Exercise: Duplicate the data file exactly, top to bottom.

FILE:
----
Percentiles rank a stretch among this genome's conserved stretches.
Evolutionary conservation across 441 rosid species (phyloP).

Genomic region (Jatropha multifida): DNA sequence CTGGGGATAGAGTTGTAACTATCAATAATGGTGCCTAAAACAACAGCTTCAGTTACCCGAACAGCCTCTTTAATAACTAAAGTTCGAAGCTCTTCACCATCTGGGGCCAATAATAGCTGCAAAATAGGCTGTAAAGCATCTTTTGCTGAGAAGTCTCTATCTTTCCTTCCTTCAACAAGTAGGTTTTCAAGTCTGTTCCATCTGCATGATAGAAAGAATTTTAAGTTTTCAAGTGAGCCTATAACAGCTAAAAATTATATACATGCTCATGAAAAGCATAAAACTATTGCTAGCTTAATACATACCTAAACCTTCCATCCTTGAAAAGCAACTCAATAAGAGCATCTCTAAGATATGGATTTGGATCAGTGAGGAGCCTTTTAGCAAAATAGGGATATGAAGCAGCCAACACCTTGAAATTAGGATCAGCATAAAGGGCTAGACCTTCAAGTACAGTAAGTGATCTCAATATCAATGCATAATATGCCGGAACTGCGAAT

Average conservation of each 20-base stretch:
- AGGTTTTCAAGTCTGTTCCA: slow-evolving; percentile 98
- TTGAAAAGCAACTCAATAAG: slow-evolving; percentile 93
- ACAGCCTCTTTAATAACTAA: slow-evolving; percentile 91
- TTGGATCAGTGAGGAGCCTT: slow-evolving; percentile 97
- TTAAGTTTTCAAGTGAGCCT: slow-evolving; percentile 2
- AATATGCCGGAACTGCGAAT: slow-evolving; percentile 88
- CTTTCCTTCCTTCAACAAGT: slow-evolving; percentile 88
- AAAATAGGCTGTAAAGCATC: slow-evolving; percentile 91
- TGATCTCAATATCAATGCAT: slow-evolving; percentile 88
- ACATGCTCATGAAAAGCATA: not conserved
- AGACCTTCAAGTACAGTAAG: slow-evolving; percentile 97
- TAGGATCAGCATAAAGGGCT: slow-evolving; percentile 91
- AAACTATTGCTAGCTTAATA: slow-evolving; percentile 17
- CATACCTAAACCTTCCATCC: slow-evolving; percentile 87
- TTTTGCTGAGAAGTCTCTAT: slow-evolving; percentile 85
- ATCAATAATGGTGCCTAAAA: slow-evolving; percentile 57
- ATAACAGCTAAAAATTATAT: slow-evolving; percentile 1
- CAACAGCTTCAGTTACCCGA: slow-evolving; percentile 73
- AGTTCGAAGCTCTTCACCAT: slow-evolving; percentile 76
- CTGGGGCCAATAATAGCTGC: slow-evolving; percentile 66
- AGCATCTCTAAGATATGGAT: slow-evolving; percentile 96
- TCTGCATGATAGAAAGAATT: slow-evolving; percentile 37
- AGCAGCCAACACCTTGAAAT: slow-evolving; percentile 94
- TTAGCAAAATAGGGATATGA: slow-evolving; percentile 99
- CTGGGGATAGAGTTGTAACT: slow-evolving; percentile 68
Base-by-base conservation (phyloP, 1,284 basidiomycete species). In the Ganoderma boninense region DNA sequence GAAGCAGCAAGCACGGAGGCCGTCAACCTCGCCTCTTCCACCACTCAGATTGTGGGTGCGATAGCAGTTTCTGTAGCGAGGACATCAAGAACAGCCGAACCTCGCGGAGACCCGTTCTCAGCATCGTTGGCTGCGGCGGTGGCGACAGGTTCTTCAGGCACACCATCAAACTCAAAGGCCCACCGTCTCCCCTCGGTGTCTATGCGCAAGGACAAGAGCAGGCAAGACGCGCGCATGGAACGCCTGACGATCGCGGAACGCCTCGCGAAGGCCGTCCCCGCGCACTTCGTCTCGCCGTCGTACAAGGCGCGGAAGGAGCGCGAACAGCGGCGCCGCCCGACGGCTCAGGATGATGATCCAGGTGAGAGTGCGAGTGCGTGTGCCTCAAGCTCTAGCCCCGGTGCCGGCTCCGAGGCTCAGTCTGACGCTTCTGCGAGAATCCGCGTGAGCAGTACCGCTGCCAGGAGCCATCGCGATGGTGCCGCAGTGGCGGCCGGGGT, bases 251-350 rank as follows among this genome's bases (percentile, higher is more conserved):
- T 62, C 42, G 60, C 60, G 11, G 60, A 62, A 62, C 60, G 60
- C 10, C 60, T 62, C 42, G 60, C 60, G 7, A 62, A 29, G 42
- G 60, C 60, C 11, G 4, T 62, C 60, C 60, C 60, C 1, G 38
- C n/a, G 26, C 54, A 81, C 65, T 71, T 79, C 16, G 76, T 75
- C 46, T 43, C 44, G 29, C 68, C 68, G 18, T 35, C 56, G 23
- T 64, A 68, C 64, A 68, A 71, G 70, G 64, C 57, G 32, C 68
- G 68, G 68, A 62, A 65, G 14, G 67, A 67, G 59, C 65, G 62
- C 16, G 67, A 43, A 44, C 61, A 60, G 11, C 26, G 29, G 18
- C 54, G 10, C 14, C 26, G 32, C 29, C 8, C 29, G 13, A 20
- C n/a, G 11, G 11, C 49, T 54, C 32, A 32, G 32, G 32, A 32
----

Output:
Percentiles rank a stretch among this genome's conserved stretches.
Evolutionary conservation across 441 rosid species (phyloP).

Genomic region (Jatropha multifida): DNA sequence CTGGGGATAGAGTTGTAACTATCAATAATGGTGCCTAAAACAACAGCTTCAGTTACCCGAACAGCCTCTTTAATAACTAAAGTTCGAAGCTCTTCACCATCTGGGGCCAATAATAGCTGCAAAATAGGCTGTAAAGCATCTTTTGCTGAGAAGTCTCTATCTTTCCTTCCTTCAACAAGTAGGTTTTCAAGTCTGTTCCATCTGCATGATAGAAAGAATTTTAAGTTTTCAAGTGAGCCTATAACAGCTAAAAATTATATACATGCTCATGAAAAGCATAAAACTATTGCTAGCTTAATACATACCTAAACCTTCCATCCTTGAAAAGCAACTCAATAAGAGCATCTCTAAGATATGGATTTGGATCAGTGAGGAGCCTTTTAGCAAAATAGGGATATGAAGCAGCCAACACCTTGAAATTAGGATCAGCATAAAGGGCTAGACCTTCAAGTACAGTAAGTGATCTCAATATCAATGCATAATATGCCGGAACTGCGAAT

Average conservation of each 20-base stretch:
- AGGTTTTCAAGTCTGTTCCA: slow-evolving; percentile 98
- TTGAAAAGCAACTCAATAAG: slow-evolving; percentile 93
- ACAGCCTCTTTAATAACTAA: slow-evolving; percentile 91
- TTGGATCAGTGAGGAGCCTT: slow-evolving; percentile 97
- TTAAGTTTTCAAGTGAGCCT: slow-evolving; percentile 2
- AATATGCCGGAACTGCGAAT: slow-evolving; percentile 88
- CTTTCCTTCCTTCAACAAGT: slow-evolving; percentile 88
- AAAATAGGCTGTAAAGCATC: slow-evolving; percentile 91
- TGATCTCAATATCAATGCAT: slow-evolving; percentile 88
- ACATGCTCATGAAAAGCATA: not conserved
- AGACCTTCAAGTACAGTAAG: slow-evolving; percentile 97
- TAGGATCAGCATAAAGGGCT: slow-evolving; percentile 91
- AAACTATTGCTAGCTTAATA: slow-evolving; percentile 17
- CATACCTAAACCTTCCATCC: slow-evolving; percentile 87
- TTTTGCTGAGAAGTCTCTAT: slow-evolving; percentile 85
- ATCAATAATGGTGCCTAAAA: slow-evolving; percentile 57
- ATAACAGCTAAAAATTATAT: slow-evolving; percentile 1
- CAACAGCTTCAGTTACCCGA: slow-evolving; percentile 73
- AGTTCGAAGCTCTTCACCAT: slow-evolving; percentile 76
- CTGGGGCCAATAATAGCTGC: slow-evolving; percentile 66
- AGCATCTCTAAGATATGGAT: slow-evolving; percentile 96
- TCTGCATGATAGAAAGAATT: slow-evolving; percentile 37
- AGCAGCCAACACCTTGAAAT: slow-evolving; percentile 94
- TTAGCAAAATAGGGATATGA: slow-evolving; percentile 99
- CTGGGGATAGAGTTGTAACT: slow-evolving; percentile 68
Base-by-base conservation (phyloP, 1,284 basidiomycete species). In the Ganoderma boninense region DNA sequence GAAGCAGCAAGCACGGAGGCCGTCAACCTCGCCTCTTCCACCACTCAGATTGTGGGTGCGATAGCAGTTTCTGTAGCGAGGACATCAAGAACAGCCGAACCTCGCGGAGACCCGTTCTCAGCATCGTTGGCTGCGGCGGTGGCGACAGGTTCTTCAGGCACACCATCAAACTCAAAGGCCCACCGTCTCCCCTCGGTGTCTATGCGCAAGGACAAGAGCAGGCAAGACGCGCGCATGGAACGCCTGACGATCGCGGAACGCCTCGCGAAGGCCGTCCCCGCGCACTTCGTCTCGCCGTCGTACAAGGCGCGGAAGGAGCGCGAACAGCGGCGCCGCCCGACGGCTCAGGATGATGATCCAGGTGAGAGTGCGAGTGCGTGTGCCTCAAGCTCTAGCCCCGGTGCCGGCTCCGAGGCTCAGTCTGACGCTTCTGCGAGAATCCGCGTGAGCAGTACCGCTGCCAGGAGCCATCGCGATGGTGCCGCAGTGGCGGCCGGGGT, bases 251-350 rank as follows among this genome's bases (percentile, higher is more conserved):
- T 62, C 42, G 60, C 60, G 11, G 60, A 62, A 62, C 60, G 60
- C 10, C 60, T 62, C 42, G 60, C 60, G 7, A 62, A 29, G 42
- G 60, C 60, C 11, G 4, T 62, C 60, C 60, C 60, C 1, G 38
- C n/a, G 26, C 54, A 81, C 65, T 71, T 79, C 16, G 76, T 75
- C 46, T 43, C 44, G 29, C 68, C 68, G 18, T 35, C 56, G 23
- T 64, A 68, C 64, A 68, A 71, G 70, G 64, C 57, G 32, C 68
- G 68, G 68, A 62, A 65, G 14, G 67, A 67, G 59, C 65, G 62
- C 16, G 67, A 43, A 44, C 61, A 60, G 11, C 26, G 29, G 18
- C 54, G 10, C 14, C 26, G 32, C 29, C 8, C 29, G 13, A 20
- C n/a, G 11, G 11, C 49, T 54, C 32, A 32, G 32, G 32, A 32